The Monsters Weekly - Episode 45 - Generating Complex, Realistic Data For Tests and Prototypes

If you have complex object graphs that you’d like to use in your prototype or test data, chances are you have a swamp load of muck to write to wire those objects up, especially if you want your data to look realistic.

In this episode of the ASP.NET Monsters, James walks us through creating sample data in more complicated scenarios where properties need special weighting of random distributions, where setter methods need to be invoked, or where you need to compose properties and object graphs.  All of this is done with the GenFu library.

See our intro to GenFu here.

GenFu is an opensource project created and curated by the Monsters on GitHub.

You can try GenFu out live on our sample site.

The Monsters Weekly - Episode 44 - Developing with .NET Core on Ubuntu Desktop

.NET Core 1.0 is officially released and Monster Dave decides to take Linux for a spin. Join us for a tour of developing with .NET Core on Ubuntu Linux. Watch Dave show off his rusty Linux skills and see how he manages to solve a problem by debugging his test app with Visual Studio Code.

The Monsters Weekly - Episode 43 - 'Hello Bundler Minifier with Mads Kristensen'

In today’s episode, Mads Kristensen sets us straight on the new Bundler Minifier and the direction the ASP.NET team has decided to take in the default project template. Mads takes us through the Bundler Minifer, what it is capable of, how it differs from System.WebOptimization and Gulp, and most importantly why it exists in the first place.

The Monsters Weekly - Episode 42 - Goodbye to Gulp

A special guest episode with fellow Canadian ASP.NET MVP Maxime Rouiller. In this episode we talk about how the ASP.NET Core team have been pulling back on some cool technologies, especially gulp. Watch to see if we think it is a mistake. 

The Monsters Weekly - Episode 41 - Accessing SQL Server

I hear tell that you can’t access SQL server from ASP.NET Core. That’s simply not the case! In this episode we jam on connecting an ASP.NET Core application to SQL server. 

In this episode we make use of the fantastic Dapper library for light weight ORM functionality.

Release notes for SQL Data Access

The Monsters Weekly - Episode 40 - Understanding and Enabling CORS in ASP.NET Core

There are many legitimate reasons why you’d want to allow your application to share data with other sites, but we don’t want to do it in such a way that it allows wide-open access to your API or controller surface area. Often, we have a set of resources we want to share, with a set of origins that we trust to use our site appropriately.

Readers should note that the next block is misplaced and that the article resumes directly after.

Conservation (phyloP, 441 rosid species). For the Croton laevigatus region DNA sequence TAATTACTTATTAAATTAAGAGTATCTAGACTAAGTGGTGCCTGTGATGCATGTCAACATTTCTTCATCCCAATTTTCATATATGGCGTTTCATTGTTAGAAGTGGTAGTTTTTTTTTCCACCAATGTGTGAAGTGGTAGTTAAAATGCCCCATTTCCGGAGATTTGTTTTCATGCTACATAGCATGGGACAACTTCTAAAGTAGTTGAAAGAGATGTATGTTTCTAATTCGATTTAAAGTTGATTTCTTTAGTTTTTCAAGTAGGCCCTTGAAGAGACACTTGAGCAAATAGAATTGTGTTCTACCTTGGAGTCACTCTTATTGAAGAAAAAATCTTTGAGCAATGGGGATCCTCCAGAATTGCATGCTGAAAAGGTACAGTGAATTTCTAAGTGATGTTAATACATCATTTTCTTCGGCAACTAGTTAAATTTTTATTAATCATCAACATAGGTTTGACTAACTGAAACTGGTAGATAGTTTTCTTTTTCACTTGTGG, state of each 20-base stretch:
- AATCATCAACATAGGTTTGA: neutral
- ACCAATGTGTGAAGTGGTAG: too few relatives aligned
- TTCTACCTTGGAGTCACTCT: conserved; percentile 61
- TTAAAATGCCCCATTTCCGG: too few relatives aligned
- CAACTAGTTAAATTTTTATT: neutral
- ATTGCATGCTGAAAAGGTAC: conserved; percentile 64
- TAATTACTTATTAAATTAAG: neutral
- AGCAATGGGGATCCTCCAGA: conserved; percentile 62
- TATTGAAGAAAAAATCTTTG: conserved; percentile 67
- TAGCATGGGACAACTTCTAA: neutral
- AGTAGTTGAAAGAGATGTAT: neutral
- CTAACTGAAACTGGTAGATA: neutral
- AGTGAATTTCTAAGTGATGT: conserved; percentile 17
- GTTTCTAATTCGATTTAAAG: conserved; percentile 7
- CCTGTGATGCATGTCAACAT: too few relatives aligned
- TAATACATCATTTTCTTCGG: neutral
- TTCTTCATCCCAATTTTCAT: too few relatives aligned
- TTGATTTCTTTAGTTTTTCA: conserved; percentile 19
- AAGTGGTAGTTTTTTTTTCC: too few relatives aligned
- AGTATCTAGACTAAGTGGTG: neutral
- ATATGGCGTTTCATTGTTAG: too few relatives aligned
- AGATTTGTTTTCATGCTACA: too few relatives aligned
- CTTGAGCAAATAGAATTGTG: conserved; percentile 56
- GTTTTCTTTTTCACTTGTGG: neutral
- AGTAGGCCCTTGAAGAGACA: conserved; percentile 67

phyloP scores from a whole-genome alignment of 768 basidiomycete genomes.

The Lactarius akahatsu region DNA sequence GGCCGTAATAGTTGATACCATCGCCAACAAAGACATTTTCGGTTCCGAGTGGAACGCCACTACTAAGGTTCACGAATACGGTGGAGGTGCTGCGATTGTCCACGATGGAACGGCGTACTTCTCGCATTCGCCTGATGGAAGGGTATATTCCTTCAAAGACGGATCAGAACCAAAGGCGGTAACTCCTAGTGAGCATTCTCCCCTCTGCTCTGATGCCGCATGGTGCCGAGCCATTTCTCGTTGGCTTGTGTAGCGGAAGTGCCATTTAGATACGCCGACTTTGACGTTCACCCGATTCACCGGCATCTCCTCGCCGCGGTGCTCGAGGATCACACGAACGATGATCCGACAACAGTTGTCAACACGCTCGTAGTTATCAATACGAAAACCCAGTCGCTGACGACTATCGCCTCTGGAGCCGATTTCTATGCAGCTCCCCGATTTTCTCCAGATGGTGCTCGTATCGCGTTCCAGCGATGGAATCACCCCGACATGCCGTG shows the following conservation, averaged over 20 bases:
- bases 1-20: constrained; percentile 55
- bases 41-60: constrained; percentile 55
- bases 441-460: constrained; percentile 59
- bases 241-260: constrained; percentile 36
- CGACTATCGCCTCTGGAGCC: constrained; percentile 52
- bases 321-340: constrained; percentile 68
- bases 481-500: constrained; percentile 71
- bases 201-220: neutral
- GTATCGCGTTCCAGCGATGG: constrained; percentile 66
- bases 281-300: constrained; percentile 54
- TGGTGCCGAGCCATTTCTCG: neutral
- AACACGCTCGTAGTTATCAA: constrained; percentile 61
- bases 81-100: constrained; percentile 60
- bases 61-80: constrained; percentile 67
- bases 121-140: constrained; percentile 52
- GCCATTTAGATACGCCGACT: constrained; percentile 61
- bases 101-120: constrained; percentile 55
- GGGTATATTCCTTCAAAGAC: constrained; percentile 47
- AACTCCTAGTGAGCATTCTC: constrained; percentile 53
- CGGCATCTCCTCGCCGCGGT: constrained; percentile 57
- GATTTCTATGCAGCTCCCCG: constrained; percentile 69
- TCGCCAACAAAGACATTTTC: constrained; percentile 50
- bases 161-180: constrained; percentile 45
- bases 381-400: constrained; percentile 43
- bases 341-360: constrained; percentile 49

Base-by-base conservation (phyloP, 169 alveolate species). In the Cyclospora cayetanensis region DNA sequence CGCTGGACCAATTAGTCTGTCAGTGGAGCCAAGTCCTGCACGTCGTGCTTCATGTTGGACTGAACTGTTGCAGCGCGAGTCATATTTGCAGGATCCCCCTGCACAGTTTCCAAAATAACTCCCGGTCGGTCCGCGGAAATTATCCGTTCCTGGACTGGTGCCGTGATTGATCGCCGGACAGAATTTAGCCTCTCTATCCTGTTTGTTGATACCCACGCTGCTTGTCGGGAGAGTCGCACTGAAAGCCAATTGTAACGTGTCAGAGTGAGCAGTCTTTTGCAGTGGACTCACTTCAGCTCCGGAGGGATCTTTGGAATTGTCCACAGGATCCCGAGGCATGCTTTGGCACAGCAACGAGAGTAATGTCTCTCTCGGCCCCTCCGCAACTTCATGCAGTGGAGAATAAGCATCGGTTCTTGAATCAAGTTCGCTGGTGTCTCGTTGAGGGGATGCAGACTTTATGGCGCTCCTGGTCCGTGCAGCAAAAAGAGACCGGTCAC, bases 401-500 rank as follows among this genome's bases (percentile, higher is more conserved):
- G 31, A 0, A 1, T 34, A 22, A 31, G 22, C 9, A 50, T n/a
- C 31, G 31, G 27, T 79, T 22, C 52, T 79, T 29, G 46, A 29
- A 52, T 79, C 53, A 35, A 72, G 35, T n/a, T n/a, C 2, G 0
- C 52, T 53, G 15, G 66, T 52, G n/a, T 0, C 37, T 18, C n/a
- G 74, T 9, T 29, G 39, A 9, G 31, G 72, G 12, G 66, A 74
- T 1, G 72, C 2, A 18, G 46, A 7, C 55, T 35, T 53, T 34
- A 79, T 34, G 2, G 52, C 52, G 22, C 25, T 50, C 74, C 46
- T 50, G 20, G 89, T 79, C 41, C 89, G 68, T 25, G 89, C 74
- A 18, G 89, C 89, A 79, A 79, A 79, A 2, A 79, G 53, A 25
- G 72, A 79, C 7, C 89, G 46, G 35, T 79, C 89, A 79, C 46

Browsers today do not allow Cross Origin Resource Sharing by default, but because of the way the request-response works, you can enable it on the server where the resource is located. In this video, Monster James explains how to relax the default server policy and enable CORS for trusted origins.

For more information on the security vulnerabilites avoided by disabling CORS by default in the browser, please check out this entry in Wikipedia.

The Monsters Weekly - Episode 39 - Creating Tokens for Basic API Authentication

If you’ve already got a built-in data store and want to extend your API to a third party service, chances are you’ll need a way to let those users call into your application in a secure way. 

In this episode, Monster James dives into a mechanism to create per-user tokens that can easily be revoked or invalidated, while still providing a straightforward way for callers to self-generate the access artifacts they need to use your API.

Note that in broader scenarios something more akin to IdentityServer might be more suitable, allowing different scopes and sets of claims for users who log in through different contexts (web versus API, for example). You can find out more about IdentityServer on GitHub and in a future episode of the Monsters.

The Monsters Weekly - Episode 38 - Yeoman Reprised

One of the best things about .NET Core is that it is portable to other platform not just for deployment but for development. If you’re running on Linux or OSX then you won’t have access to the full version of Visual Studio. That might be good or it might be bad depending on your point of view. There are tools in place, however, to help you out if you don’t use Visual Studio. One of these tools is Yeoman. 

Yeoman is a templating tool which allows you to generate whole projects or just individual files from templates. Similar to the way you right click add and select a template in visual studio Yeoman is cross platform and it is great.

If you’re interested in more information about Yeoman check out these links: